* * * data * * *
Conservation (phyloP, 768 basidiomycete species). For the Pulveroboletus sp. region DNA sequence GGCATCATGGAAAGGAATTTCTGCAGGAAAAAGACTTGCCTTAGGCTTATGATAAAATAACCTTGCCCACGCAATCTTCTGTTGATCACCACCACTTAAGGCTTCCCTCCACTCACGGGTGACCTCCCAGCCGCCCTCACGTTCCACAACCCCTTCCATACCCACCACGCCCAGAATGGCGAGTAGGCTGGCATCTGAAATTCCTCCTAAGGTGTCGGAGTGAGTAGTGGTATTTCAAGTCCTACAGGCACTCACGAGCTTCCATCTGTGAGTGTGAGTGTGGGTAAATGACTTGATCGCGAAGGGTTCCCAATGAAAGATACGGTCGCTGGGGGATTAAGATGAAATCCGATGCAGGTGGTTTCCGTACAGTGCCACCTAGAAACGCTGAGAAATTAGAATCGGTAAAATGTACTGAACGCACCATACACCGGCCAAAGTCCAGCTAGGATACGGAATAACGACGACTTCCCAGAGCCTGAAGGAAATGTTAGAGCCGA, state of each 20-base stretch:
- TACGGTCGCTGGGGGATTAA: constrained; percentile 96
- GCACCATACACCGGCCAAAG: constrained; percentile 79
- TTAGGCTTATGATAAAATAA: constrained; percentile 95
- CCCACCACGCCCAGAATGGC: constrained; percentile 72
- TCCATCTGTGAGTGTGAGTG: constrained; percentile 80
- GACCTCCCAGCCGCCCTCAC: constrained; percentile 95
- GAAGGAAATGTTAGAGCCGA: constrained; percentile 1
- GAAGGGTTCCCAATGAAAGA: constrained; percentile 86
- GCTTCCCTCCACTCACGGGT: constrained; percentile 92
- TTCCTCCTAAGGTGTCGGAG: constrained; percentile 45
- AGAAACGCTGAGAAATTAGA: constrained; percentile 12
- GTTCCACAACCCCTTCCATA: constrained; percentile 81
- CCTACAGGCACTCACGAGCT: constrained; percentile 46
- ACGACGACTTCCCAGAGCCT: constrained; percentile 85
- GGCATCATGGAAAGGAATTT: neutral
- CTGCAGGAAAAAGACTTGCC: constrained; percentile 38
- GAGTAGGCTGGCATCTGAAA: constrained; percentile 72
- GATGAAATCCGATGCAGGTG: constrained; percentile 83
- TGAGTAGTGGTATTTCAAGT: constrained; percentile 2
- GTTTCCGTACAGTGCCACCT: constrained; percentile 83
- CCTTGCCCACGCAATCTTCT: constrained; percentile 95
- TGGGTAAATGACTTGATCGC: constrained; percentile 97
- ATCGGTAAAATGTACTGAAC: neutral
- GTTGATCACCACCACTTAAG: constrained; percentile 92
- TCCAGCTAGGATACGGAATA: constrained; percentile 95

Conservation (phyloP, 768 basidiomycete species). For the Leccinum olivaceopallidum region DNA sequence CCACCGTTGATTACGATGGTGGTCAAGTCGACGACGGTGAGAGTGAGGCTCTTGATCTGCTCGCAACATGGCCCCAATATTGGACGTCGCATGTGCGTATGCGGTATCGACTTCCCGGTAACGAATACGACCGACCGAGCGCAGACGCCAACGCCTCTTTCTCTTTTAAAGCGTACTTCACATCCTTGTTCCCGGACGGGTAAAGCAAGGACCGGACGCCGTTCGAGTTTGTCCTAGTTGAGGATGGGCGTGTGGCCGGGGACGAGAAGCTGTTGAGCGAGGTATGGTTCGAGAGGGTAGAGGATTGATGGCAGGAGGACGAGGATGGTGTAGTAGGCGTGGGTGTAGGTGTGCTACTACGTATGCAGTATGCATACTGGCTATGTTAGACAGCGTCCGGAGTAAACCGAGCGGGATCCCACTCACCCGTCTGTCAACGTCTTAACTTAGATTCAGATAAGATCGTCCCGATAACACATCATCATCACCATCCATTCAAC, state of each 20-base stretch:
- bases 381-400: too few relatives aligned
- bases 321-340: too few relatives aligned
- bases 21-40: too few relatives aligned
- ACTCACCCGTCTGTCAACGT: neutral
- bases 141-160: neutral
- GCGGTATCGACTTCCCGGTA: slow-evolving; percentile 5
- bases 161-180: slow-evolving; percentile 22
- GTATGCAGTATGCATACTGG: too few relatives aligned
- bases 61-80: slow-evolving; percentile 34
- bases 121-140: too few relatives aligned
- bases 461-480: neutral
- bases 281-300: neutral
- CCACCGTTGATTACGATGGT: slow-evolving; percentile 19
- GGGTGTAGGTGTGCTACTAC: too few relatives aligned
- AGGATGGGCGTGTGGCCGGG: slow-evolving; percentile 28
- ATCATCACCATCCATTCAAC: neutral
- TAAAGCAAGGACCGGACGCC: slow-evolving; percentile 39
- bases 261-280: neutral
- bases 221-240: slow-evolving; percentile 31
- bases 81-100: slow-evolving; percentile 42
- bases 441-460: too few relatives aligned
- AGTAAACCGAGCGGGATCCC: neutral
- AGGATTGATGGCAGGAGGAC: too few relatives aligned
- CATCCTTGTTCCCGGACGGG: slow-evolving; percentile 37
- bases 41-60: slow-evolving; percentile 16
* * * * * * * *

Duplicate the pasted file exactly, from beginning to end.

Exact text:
Conservation (phyloP, 768 basidiomycete species). For the Pulveroboletus sp. region DNA sequence GGCATCATGGAAAGGAATTTCTGCAGGAAAAAGACTTGCCTTAGGCTTATGATAAAATAACCTTGCCCACGCAATCTTCTGTTGATCACCACCACTTAAGGCTTCCCTCCACTCACGGGTGACCTCCCAGCCGCCCTCACGTTCCACAACCCCTTCCATACCCACCACGCCCAGAATGGCGAGTAGGCTGGCATCTGAAATTCCTCCTAAGGTGTCGGAGTGAGTAGTGGTATTTCAAGTCCTACAGGCACTCACGAGCTTCCATCTGTGAGTGTGAGTGTGGGTAAATGACTTGATCGCGAAGGGTTCCCAATGAAAGATACGGTCGCTGGGGGATTAAGATGAAATCCGATGCAGGTGGTTTCCGTACAGTGCCACCTAGAAACGCTGAGAAATTAGAATCGGTAAAATGTACTGAACGCACCATACACCGGCCAAAGTCCAGCTAGGATACGGAATAACGACGACTTCCCAGAGCCTGAAGGAAATGTTAGAGCCGA, state of each 20-base stretch:
- TACGGTCGCTGGGGGATTAA: constrained; percentile 96
- GCACCATACACCGGCCAAAG: constrained; percentile 79
- TTAGGCTTATGATAAAATAA: constrained; percentile 95
- CCCACCACGCCCAGAATGGC: constrained; percentile 72
- TCCATCTGTGAGTGTGAGTG: constrained; percentile 80
- GACCTCCCAGCCGCCCTCAC: constrained; percentile 95
- GAAGGAAATGTTAGAGCCGA: constrained; percentile 1
- GAAGGGTTCCCAATGAAAGA: constrained; percentile 86
- GCTTCCCTCCACTCACGGGT: constrained; percentile 92
- TTCCTCCTAAGGTGTCGGAG: constrained; percentile 45
- AGAAACGCTGAGAAATTAGA: constrained; percentile 12
- GTTCCACAACCCCTTCCATA: constrained; percentile 81
- CCTACAGGCACTCACGAGCT: constrained; percentile 46
- ACGACGACTTCCCAGAGCCT: constrained; percentile 85
- GGCATCATGGAAAGGAATTT: neutral
- CTGCAGGAAAAAGACTTGCC: constrained; percentile 38
- GAGTAGGCTGGCATCTGAAA: constrained; percentile 72
- GATGAAATCCGATGCAGGTG: constrained; percentile 83
- TGAGTAGTGGTATTTCAAGT: constrained; percentile 2
- GTTTCCGTACAGTGCCACCT: constrained; percentile 83
- CCTTGCCCACGCAATCTTCT: constrained; percentile 95
- TGGGTAAATGACTTGATCGC: constrained; percentile 97
- ATCGGTAAAATGTACTGAAC: neutral
- GTTGATCACCACCACTTAAG: constrained; percentile 92
- TCCAGCTAGGATACGGAATA: constrained; percentile 95

Conservation (phyloP, 768 basidiomycete species). For the Leccinum olivaceopallidum region DNA sequence CCACCGTTGATTACGATGGTGGTCAAGTCGACGACGGTGAGAGTGAGGCTCTTGATCTGCTCGCAACATGGCCCCAATATTGGACGTCGCATGTGCGTATGCGGTATCGACTTCCCGGTAACGAATACGACCGACCGAGCGCAGACGCCAACGCCTCTTTCTCTTTTAAAGCGTACTTCACATCCTTGTTCCCGGACGGGTAAAGCAAGGACCGGACGCCGTTCGAGTTTGTCCTAGTTGAGGATGGGCGTGTGGCCGGGGACGAGAAGCTGTTGAGCGAGGTATGGTTCGAGAGGGTAGAGGATTGATGGCAGGAGGACGAGGATGGTGTAGTAGGCGTGGGTGTAGGTGTGCTACTACGTATGCAGTATGCATACTGGCTATGTTAGACAGCGTCCGGAGTAAACCGAGCGGGATCCCACTCACCCGTCTGTCAACGTCTTAACTTAGATTCAGATAAGATCGTCCCGATAACACATCATCATCACCATCCATTCAAC, state of each 20-base stretch:
- bases 381-400: too few relatives aligned
- bases 321-340: too few relatives aligned
- bases 21-40: too few relatives aligned
- ACTCACCCGTCTGTCAACGT: neutral
- bases 141-160: neutral
- GCGGTATCGACTTCCCGGTA: slow-evolving; percentile 5
- bases 161-180: slow-evolving; percentile 22
- GTATGCAGTATGCATACTGG: too few relatives aligned
- bases 61-80: slow-evolving; percentile 34
- bases 121-140: too few relatives aligned
- bases 461-480: neutral
- bases 281-300: neutral
- CCACCGTTGATTACGATGGT: slow-evolving; percentile 19
- GGGTGTAGGTGTGCTACTAC: too few relatives aligned
- AGGATGGGCGTGTGGCCGGG: slow-evolving; percentile 28
- ATCATCACCATCCATTCAAC: neutral
- TAAAGCAAGGACCGGACGCC: slow-evolving; percentile 39
- bases 261-280: neutral
- bases 221-240: slow-evolving; percentile 31
- bases 81-100: slow-evolving; percentile 42
- bases 441-460: too few relatives aligned
- AGTAAACCGAGCGGGATCCC: neutral
- AGGATTGATGGCAGGAGGAC: too few relatives aligned
- CATCCTTGTTCCCGGACGGG: slow-evolving; percentile 37
- bases 41-60: slow-evolving; percentile 16